Loan Categories

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There are three main categories of loans for facilities: conventional loans, tax-exempt bond financing, and New Markets Tax Credits (NMTC) financing. It is important for your school to understand the major characteristics of each category before you approach a financial institution.

Conventional Financing

Conventional financing generally comes from regional and national commercial banks, community banks, and community development financial institutions (CDFIs). There are also private finance companies offering conventional loans. However, they may charge a premium, so be sure you examine terms carefully.

Tax-Exempt Bond Financing

Tax-exempt bonds are a good alternative to conventional financing for strong charter schools with solid credit and a clear ability to service debt over a long period of time. Tax-exempt bonds may offer lower interest rates and provide longer terms than conventional financing. These bonds are a form of long-term debt financing used for the construction of institutional facilities such as charter schools. Typically, they are authorized by federal, state, or municipal law and issued by a qualified agency such as a local school district or state agency. Private and corporate investors that are seeking tax-exempt income then purchase the bonds through a registered securities broker or dealer.  

Tax-exempt bonds can also require significant reporting requirements and restrictive covenants. Completing a bond transaction requires multiple parties. Due to additional legal and consultant fees, and loan reserves funded up front, transaction costs (all paid for by the borrower) are higher. Therefore, bond financings are recommended for projects over $5 million.

Tax-exempt bonds may be rated by one of the three major credit rating agencies — Moody’s, Standard & Poor’s, or Fitch. The rating quality will determine the bond’s price and other factors that affect the terms of the ultimate sale to the investor community. Bonds without a rating will pay a premium via a higher interest rate.

Unless the charter school is established and very strong, the tax-exempt bonds will have to be issued on a credit-enhanced basis. In other words, the bondholders may require that the bonds have an additional source of security by a third-party source of credit support, such as a letter of credit. Credit enhancement can add additional costs to the transaction.

If you are interested in bond financing, you need to hire a broker who will walk you through the process of rating, attracting investors, and issuing the bonds. They will work with a bond underwriter who prepares a package to demonstrate ability to support the tax-exempt debt.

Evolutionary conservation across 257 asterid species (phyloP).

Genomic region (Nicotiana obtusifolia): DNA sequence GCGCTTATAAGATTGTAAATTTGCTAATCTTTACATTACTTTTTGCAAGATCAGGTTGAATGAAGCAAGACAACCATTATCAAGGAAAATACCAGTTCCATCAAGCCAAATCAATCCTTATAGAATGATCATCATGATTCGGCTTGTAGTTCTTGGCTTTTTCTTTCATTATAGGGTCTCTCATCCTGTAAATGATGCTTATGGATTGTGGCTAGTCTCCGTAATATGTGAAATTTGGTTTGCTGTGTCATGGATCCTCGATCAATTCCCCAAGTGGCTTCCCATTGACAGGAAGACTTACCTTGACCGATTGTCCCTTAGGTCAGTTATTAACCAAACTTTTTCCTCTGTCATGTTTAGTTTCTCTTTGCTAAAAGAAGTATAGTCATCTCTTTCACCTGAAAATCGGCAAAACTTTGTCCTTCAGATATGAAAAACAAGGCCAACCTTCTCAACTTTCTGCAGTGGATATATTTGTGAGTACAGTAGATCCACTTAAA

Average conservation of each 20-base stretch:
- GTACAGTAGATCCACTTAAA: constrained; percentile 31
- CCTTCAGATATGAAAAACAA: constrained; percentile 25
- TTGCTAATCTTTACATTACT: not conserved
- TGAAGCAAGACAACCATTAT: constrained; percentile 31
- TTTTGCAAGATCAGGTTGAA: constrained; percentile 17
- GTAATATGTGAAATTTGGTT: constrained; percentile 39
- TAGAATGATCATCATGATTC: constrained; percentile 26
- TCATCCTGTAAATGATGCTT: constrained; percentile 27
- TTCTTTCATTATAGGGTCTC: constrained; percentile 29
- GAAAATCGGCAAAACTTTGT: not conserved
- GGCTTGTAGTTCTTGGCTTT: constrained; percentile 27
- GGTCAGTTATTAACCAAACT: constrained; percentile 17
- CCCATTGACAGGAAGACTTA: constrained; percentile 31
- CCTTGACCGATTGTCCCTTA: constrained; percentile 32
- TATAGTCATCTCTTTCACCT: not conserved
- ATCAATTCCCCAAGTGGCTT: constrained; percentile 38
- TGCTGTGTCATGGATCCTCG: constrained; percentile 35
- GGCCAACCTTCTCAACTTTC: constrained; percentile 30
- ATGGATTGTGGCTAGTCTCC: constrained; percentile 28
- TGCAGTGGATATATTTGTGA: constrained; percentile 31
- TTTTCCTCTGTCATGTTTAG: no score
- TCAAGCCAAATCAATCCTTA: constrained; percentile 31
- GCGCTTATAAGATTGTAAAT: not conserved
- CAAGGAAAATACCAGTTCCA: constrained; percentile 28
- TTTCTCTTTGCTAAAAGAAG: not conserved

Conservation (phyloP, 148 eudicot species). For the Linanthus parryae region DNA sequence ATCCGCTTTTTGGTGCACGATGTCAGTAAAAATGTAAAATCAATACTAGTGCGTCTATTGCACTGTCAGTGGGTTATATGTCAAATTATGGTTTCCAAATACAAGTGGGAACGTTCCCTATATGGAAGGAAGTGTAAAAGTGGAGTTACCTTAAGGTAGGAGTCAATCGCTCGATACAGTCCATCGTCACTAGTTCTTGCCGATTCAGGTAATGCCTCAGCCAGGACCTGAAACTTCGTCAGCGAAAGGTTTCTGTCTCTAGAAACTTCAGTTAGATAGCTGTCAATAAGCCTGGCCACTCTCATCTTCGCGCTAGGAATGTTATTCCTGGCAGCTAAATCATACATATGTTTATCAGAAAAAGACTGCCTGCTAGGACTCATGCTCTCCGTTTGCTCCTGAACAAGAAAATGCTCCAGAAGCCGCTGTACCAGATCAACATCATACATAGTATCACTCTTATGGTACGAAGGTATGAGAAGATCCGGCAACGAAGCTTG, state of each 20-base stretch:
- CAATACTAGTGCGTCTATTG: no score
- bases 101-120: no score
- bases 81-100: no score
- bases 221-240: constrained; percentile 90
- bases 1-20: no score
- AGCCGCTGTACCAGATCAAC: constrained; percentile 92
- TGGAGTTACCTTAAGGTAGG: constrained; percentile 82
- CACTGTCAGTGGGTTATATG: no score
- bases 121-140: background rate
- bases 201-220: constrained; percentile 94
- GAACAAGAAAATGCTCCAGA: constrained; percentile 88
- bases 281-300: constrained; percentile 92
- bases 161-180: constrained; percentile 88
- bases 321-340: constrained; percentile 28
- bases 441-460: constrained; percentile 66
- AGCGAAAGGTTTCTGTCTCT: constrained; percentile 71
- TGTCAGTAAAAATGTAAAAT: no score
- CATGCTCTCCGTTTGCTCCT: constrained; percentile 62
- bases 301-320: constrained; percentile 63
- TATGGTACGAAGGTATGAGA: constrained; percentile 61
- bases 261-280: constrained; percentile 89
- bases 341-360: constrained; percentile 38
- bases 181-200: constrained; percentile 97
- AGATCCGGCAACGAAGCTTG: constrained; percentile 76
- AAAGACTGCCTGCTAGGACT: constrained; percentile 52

Typical Parties to a Tax-Exempt Bond Transaction

  • Borrower: Charter school
  • Borrower’s Legal Counsel: The borrower’s legal counsel protects the interests of the charter school during negotiation and provides certain legal opinions required at bond closing.
  • Issuing Authority: Tax-exempt bonds are issued by a state, local government unit, government agency, or public authority on behalf of the borrower. The issuing authority serves as a “conduit” for the bonds to the borrower.
  • Issuer’s Legal Counsel: The issuer’s legal counsel represents the interests of the issuing authority at bond closing, performing duties such as preparing the bond purchase agreement, reviewing and preparing the official statement, reviewing various legal opinions from other parties, and qualifying the bonds for sale under the particular state’s securities laws.
  • Underwriter: The underwriter structures the financing, negotiates the business terms, prepares the offering statement (to be circulated to potential buyers of the bonds), arranges the credit enhancement (if needed), organizes and manages the marketing and selling of the bonds, negotiates the terms of the bond sales, and arranges for the delivery of the bonds and payment of the purchase prices at bond closing.
  • Underwriter’s Legal Counsel: The underwriter’s counsel represents the underwriter’s interests during and at the close of the transaction.
  • Credit Enhancer (Bank, Bond Insurer, or CDFIs): A commercial bank or a bond insurance company that provides a credit enhancement (such as a letter of credit) to the bond.
  • Credit Enhancer’s Legal Counsel: Represents the interests of the bank or bond insurance agency.
  • Bond Trustee: The trustee holds, invests, and administers the bond funds for the particular bond issue. The trustee also serves as bond registrar, transfer agent, and paying agent for the bonds, and acts on behalf of the bondholders to ensure that the borrower meets the terms of the covenants contained in the bond documents. In the event of a bond default, the trustee pursues all legal remedies permitted in the bond documents.
  • Bond Legal Counsel: The bond’s legal counsel writes the majority of the financing documents and provides opinions on the legality and tax-exempt nature of the bond issue, as well as the underlying security (collateral) for the issue.
  • Financial Auditor: The auditor prepares a summary of the charter school’s historical audits to include in the offering statements. The auditor also typically prepares comparative year-to-date statements for the charter school. In addition, the auditor provides a “comfort letter” at the time of the bond sale (and subsequent closing) that addresses the financial information provided in the official statement.